How is the compiler supposed to know? All it sees is a char pointer, not a char pointer to read only memory. The compiler assumes you know what you're doing and doesn't slow down compilation with expensive checks to protect you from something like that.

If you want that kind of protection, you need to help the compiler along by using const char *p instead of char *p when pointing to something that shouldn't be modified.

Well to be pedantic again, you should have written
const char *p="abc";
then the compiler itself would have complained about the attempt to modify a constant.

Because so much existing code (prior to C89) used this construct before the idea of putting "strings" in read-only memory came along, it was generally decided that it was better to not complain about the loss of const in such pointer assignments.

If you use some other type apart from char, it should really complain about the loss of const.

Comments
nailed it!

> NOte that here break 1 (p++) and break2 (*p++ ) doing the same thing.
Better add someone else to the reading list....

No they're not the same, one merely increments the pointer, the other one ALSO dereferences it at some point.

The second being equivalent to someImaginaryDummyWhichGetsThrownAway = *p++; A good compiler would have warned about a discarded result.

Oh, to be pedantic, you print a pointer like this printf("string:%s and address:%p\n",p,(void*)p); The rest of your analysis is wrong as well.
There is nothing wrong per se with ++*p++, so long as p is pointing to memory which can be MODIFIED. The original error was because p was pointing to read-only memory, and has nothing to do with the syntax of the expression being faulty.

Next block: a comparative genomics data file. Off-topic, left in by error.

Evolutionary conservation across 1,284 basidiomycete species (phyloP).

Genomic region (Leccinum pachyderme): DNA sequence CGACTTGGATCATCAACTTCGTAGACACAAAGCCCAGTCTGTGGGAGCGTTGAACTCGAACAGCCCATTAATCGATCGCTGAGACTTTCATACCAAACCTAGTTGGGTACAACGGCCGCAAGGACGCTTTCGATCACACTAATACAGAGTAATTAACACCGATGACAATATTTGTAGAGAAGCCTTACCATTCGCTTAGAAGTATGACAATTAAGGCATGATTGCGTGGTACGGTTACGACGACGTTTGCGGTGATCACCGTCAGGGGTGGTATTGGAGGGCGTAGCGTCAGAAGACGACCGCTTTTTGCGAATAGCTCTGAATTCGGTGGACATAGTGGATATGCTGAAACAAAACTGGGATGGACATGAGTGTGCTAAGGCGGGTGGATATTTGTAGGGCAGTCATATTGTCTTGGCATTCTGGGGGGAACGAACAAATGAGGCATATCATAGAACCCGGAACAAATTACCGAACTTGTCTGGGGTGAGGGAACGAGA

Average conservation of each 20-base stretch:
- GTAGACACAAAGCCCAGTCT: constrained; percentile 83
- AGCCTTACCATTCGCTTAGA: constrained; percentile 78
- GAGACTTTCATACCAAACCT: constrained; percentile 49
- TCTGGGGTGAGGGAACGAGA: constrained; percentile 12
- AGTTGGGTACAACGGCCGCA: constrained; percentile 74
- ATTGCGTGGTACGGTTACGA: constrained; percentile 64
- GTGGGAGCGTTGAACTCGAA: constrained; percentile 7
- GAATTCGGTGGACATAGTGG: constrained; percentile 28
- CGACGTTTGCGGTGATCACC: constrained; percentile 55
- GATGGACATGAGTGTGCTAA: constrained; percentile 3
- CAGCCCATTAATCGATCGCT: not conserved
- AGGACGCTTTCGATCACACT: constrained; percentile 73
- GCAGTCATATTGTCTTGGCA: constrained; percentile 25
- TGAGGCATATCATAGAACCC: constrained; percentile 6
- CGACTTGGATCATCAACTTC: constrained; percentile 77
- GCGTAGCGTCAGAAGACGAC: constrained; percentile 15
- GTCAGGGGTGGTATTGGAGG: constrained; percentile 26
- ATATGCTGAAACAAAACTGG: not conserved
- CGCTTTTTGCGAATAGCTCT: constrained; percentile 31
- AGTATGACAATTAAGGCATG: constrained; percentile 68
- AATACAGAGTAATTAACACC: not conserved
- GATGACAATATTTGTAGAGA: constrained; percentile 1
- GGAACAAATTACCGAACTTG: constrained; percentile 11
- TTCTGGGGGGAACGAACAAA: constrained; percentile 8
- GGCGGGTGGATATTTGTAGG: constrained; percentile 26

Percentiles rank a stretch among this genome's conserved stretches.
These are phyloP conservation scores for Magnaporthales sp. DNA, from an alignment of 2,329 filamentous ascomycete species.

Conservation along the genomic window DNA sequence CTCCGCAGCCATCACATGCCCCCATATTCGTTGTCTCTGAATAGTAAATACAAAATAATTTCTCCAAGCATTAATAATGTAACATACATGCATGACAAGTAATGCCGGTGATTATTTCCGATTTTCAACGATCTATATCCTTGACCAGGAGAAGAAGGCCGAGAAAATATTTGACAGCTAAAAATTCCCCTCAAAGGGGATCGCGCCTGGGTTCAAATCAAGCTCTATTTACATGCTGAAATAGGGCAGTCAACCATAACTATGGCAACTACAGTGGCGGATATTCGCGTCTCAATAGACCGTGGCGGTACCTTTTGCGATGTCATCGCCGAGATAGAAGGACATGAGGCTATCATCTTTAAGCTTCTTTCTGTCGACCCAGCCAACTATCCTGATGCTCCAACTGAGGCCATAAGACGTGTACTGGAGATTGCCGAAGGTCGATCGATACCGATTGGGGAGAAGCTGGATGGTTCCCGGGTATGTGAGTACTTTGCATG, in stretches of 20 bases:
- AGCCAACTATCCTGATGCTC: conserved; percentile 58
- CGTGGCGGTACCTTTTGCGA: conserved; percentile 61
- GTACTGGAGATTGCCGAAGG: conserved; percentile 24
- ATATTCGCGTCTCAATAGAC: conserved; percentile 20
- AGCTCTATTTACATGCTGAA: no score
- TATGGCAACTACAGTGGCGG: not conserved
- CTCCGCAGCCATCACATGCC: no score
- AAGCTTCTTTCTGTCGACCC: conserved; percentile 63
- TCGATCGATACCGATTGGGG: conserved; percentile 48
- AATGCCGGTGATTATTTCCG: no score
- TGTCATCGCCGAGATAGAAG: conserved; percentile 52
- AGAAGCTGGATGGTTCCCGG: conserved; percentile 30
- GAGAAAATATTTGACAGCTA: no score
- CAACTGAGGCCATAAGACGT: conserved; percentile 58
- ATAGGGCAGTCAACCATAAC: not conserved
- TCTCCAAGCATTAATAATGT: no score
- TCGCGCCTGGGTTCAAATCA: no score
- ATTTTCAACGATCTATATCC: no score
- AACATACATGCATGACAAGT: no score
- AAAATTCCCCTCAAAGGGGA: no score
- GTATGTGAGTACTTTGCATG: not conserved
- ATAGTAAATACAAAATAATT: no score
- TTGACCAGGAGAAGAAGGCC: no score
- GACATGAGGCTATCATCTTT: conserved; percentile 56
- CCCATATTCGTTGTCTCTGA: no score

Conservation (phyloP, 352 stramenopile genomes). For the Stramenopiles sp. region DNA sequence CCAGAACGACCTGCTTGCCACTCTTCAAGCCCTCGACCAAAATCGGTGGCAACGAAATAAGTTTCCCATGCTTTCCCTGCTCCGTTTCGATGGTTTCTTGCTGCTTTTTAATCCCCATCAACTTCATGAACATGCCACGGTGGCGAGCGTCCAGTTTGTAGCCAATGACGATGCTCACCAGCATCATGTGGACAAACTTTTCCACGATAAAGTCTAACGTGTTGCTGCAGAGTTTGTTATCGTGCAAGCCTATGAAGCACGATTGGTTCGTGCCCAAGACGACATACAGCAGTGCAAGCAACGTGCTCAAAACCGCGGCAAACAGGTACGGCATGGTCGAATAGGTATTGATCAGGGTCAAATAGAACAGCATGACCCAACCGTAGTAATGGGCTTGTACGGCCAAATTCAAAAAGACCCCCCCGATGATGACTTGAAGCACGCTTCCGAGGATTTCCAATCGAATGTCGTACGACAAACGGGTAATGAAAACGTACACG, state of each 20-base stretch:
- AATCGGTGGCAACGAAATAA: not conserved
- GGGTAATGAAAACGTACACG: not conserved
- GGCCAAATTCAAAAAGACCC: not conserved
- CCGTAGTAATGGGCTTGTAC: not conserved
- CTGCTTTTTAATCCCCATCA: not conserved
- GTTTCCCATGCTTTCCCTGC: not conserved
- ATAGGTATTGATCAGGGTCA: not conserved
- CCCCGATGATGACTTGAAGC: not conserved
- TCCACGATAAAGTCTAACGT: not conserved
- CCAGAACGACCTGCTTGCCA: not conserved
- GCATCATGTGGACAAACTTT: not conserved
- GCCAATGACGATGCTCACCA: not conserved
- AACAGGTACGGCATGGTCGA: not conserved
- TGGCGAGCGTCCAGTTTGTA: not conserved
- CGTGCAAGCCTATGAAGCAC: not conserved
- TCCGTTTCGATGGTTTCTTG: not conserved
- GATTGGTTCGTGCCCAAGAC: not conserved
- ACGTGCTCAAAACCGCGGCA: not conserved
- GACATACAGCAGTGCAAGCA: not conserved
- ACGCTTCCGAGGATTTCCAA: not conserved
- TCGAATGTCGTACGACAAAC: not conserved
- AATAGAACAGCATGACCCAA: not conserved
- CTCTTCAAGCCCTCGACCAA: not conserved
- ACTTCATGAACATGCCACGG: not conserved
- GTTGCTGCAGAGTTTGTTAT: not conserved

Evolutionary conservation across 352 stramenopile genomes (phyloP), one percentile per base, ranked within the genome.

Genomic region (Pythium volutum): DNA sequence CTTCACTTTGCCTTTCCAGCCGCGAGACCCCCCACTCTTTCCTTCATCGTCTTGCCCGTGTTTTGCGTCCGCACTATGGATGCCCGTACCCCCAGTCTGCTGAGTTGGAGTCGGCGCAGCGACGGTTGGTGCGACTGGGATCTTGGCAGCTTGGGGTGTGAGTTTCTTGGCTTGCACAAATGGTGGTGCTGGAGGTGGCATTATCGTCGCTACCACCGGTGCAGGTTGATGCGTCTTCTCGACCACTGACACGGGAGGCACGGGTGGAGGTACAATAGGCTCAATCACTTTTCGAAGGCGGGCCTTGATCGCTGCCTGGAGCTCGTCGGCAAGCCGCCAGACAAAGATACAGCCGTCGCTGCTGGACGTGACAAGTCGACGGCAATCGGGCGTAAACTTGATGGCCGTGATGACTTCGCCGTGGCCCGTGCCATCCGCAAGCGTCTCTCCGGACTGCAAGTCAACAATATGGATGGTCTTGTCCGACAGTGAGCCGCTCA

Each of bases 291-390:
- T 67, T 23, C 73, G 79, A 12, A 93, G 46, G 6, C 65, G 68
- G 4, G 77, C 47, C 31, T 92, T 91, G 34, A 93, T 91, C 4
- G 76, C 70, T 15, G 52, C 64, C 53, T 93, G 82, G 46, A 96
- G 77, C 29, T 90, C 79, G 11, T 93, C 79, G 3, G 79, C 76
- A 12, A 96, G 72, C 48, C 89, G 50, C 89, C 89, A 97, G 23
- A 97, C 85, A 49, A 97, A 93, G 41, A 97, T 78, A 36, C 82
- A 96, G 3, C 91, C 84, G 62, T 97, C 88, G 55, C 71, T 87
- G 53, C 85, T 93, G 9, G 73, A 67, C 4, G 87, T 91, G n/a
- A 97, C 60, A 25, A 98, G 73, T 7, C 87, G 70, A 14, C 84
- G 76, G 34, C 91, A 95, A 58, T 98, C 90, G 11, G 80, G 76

Thanks Salem.

well its resides in read only memory so

why *p++ works
why *++p works

and ++*p fails??

here in the 3 rd case we are trying to increment the values present at that address.It what i can understand.

Any suggestion regarding this??

You seem to have figured it out - what do you want me to suggest?

Hello Salem,

NO salem, i dont want to suggest you.I just want to confirm that my understanding is correct or not because i havent read that from any book i feel the thing like this.

And i cant understand your read only memory concept.
and how dat becomes a const pointer??

Thanks,
DP

using
[char *ptr = "abc"]is the same as
[const char * ptr], so the compiler's assigns memory which is only readable and not write"able". i guess that is what is meant by Read only memory as stated above :)

Comments
well explained

using
[char *ptr = "abc"]is the same as
[const char * ptr], so the compiler's assigns memory which is only readable and not write"able". i guess that is what is meant by Read only memory as stated above :)

Dear adarshcu,
Now i got your point.thanks.
1)char *abc="xyz";
2)char abc[]="xyz";
3)char *abc;
abc="xyz"
4)char *abc;
abc=(char*)malloc(100);
strcpy(abc,xyz);

Thanks,
DP

Here 1,2 and 3 are read only and 4 is writable. ryt??

Dear adarshcu,
Now i got your point.thanks.
1)char *abc="xyz";